5. Take time to authenticate. I stopped selling items that require authentication because I don't want to spend my time doing that chore, and frankly, there are 100 gazillion things you can sell on eBay that bring a good profit and don't require authentication. But, if you want to sell designer items, high end jewelry, autographed items, art, etc., it is wise to have these items authenticated. eBay is the final authority on this issue so it doesn't really matter if you know the item is authentic - you need to provide proof. Also, the customer can accuse a seller of selling a fake, or even worse, pull a "switch-eroo" and return a counterfeit item in place of the authentic one they purchased from you. Lots of reasons to stay away from items that must be authenticated.

6. Item arrived damaged. Take your time and package the item carefully. There are lots of good videos on YouTube that show how to correctly package an item for shipping.There are equally as many bad ones, showing how to shove way too much in to a flat rate mailer. Use common sense. If it shakes, it breaks. Again, you are ultimately responsible for how the customer receives the item. If shipping through eBay, you automatically get $100 of insurance on Priority packages. Purchase insurance if necessary beyond that. The customer will win a dispute if they receive a broken or damaged item. Take the proper steps to protect yourself.

Of course, there are plenty of reasons a customer might return an item that are beyond the seller's control. Do what you can to prevent returns and keep your account healthy. I can help evaluate your store and listings to see if there are ways you can reduce returns:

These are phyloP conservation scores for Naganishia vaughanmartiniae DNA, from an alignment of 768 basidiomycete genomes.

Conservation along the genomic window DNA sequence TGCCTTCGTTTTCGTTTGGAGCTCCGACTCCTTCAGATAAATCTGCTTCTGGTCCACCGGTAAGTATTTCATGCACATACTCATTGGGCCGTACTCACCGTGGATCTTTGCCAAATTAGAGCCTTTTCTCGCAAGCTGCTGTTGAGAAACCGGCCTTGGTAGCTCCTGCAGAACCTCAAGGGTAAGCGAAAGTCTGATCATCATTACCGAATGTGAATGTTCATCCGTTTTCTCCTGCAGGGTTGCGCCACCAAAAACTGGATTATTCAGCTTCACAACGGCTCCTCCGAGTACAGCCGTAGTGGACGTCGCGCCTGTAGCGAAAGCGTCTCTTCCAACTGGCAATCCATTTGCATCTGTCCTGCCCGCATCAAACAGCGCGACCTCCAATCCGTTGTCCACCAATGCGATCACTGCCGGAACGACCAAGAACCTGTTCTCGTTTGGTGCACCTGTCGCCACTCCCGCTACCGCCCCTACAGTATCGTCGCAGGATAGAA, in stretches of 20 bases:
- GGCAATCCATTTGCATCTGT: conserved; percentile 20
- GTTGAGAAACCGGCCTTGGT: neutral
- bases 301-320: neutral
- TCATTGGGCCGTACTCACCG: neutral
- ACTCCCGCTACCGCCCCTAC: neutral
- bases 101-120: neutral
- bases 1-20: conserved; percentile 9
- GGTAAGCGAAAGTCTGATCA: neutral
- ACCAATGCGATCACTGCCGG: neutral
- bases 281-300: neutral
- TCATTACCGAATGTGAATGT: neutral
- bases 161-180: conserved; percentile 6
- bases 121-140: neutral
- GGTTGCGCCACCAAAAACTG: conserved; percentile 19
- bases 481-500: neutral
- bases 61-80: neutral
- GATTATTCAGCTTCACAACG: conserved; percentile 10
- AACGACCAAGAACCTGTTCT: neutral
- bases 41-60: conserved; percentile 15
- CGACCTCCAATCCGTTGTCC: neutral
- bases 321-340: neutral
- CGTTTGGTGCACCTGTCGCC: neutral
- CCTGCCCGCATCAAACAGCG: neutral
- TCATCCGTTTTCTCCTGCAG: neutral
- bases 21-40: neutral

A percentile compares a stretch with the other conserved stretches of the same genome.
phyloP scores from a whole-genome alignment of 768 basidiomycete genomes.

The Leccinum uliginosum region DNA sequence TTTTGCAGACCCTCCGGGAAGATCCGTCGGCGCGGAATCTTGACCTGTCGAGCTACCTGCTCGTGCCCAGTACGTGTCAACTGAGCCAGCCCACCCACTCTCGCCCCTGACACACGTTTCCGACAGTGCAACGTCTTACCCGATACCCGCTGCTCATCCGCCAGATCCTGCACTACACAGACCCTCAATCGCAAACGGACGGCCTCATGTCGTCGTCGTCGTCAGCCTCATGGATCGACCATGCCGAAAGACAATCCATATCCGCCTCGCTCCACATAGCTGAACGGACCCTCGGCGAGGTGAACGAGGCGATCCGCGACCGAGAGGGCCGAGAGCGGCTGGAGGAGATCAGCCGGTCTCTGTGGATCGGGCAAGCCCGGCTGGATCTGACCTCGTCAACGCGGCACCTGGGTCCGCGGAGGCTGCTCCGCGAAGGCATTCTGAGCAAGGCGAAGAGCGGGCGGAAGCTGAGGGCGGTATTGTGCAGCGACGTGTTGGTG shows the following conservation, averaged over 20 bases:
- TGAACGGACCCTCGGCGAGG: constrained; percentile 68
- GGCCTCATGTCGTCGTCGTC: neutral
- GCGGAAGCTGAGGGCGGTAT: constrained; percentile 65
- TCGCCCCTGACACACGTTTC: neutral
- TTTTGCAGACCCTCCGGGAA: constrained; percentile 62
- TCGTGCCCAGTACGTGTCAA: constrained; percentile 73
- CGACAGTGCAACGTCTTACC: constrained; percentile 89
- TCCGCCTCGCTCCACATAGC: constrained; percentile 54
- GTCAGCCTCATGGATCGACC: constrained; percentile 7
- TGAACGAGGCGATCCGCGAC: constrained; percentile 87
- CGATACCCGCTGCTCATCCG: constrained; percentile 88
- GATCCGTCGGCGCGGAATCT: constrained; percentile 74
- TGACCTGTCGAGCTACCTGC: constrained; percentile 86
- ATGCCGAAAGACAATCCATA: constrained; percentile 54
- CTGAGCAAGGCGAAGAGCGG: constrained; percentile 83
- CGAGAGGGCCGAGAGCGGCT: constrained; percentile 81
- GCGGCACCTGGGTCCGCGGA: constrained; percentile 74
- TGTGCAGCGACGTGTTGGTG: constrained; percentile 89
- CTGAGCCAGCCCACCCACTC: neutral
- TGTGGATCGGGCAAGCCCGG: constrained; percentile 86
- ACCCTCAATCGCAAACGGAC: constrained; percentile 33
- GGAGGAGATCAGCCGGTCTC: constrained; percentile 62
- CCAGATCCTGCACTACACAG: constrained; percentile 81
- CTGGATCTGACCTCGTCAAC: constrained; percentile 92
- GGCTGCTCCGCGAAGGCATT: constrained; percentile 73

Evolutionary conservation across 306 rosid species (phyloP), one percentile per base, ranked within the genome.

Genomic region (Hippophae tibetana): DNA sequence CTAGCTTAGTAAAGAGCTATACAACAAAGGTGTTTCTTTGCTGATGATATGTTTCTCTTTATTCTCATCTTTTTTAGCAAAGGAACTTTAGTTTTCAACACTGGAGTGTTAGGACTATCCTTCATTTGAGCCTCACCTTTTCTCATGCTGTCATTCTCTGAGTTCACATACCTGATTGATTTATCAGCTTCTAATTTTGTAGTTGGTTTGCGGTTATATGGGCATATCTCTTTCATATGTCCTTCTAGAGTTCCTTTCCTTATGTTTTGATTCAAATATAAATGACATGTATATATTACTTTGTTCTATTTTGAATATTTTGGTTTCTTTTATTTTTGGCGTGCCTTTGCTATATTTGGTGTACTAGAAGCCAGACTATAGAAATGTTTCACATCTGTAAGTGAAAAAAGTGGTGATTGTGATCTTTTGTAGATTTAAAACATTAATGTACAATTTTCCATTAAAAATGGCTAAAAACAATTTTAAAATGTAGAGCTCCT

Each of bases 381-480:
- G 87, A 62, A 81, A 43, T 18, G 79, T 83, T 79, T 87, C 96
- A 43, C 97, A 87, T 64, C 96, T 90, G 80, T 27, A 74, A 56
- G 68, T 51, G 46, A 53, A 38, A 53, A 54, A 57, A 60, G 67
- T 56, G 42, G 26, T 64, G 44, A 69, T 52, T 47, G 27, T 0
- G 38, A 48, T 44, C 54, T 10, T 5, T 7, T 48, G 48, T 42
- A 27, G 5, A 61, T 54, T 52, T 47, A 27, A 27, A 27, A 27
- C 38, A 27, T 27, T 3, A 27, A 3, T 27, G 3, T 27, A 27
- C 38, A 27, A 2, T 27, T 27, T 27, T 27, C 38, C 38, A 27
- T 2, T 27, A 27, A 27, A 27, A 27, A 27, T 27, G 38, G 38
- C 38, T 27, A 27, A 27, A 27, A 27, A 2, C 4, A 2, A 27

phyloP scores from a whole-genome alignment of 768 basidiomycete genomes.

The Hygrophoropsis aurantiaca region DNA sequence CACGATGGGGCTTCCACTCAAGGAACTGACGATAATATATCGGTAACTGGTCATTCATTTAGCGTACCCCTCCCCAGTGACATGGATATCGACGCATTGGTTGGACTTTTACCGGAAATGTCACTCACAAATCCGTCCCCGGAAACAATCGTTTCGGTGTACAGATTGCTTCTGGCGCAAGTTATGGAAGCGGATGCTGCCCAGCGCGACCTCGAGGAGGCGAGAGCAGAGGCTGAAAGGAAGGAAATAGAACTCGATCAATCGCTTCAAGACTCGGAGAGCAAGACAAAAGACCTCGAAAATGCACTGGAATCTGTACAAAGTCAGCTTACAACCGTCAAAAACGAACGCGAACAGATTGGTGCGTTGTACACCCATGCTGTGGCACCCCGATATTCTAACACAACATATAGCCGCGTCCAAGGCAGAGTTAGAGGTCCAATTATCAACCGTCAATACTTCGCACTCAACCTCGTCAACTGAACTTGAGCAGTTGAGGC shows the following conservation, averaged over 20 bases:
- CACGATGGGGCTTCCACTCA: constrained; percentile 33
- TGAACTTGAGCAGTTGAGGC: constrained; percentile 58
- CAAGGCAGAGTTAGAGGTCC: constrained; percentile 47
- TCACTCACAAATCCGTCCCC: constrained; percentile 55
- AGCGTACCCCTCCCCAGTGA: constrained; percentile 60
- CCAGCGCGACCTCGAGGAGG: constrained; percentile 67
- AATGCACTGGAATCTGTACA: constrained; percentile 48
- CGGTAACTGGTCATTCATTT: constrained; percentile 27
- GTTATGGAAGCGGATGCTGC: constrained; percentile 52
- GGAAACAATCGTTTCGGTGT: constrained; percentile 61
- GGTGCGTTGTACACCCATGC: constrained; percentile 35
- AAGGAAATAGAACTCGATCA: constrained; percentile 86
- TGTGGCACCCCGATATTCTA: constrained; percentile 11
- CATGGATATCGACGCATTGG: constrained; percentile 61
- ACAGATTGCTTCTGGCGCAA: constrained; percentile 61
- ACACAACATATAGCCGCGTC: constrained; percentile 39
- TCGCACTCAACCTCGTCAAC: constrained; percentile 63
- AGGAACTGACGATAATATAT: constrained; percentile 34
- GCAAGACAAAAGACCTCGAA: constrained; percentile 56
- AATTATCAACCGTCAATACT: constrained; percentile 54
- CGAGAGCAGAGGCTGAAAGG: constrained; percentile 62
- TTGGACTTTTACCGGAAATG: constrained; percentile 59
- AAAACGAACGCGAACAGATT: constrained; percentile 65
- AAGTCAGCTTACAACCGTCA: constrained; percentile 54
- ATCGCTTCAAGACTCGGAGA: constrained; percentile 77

eBay Store Review - I will review your listings, return a written report, and provide 30 days of email support to help you get your store on track.

Related Articles:

3 Ways to Authenticate Designer Items Before Selling on eBay

Understanding eBay's Defect Rate

21 Ways to Boost eBay Sales


Unknown said...

Unfortunately, you did not address the return reason " I found a better price elsewhere"!! I believe this option SHOULD NOT be offered to eBay customers!!! It is not fair to the sellers, if a customer does not do their research beforehand. Why do the sellers have to suffer for their laziness? I have been selling for over 13 years, and so far have had less than a handful of returns. This is why I say in my return policy to contact ME first, before sending items back. Usually I let them keep it or throw it away if it is damaged. Sandy - Sandy's Collectibles and More

Suzanne A. Wells said...

Hi Sandy,

Thanks for visiting my blog. No, I did not address the issue of "found better price" because that is out of a seller's control. I tried to focus on ways eBay sellers can improve their product line or listings to reduce returns.

See the end of article where I wrote:

"Of course, there are plenty of reasons a customer might return an item that are beyond the seller's control. Do what you can to prevent returns and keep your account healthy."

Ree Cee said...

Thanks for this post Suzanne. I'm a new seller on eBay. There is always something new to learn.

I have a few (used & vintage) purses/bags that I haven't listed yet. It never occurred to me that people would use and then return after a few weeks. I may put some in my antique mall booth and test a few on eBay.

I totally agree on taking lots of pictures and writing a good description. I buy a few things on eBay and if I see two pictures and a two line description, I move on.

I try to be solution based too. Some blogs point the finger or play the blame game at customers. I appreciate that you remind us to see if there is something we can do with our listings to help ourselves, knowing that as a seller that returns are just a part of business.

Thanks for sharing your experiences.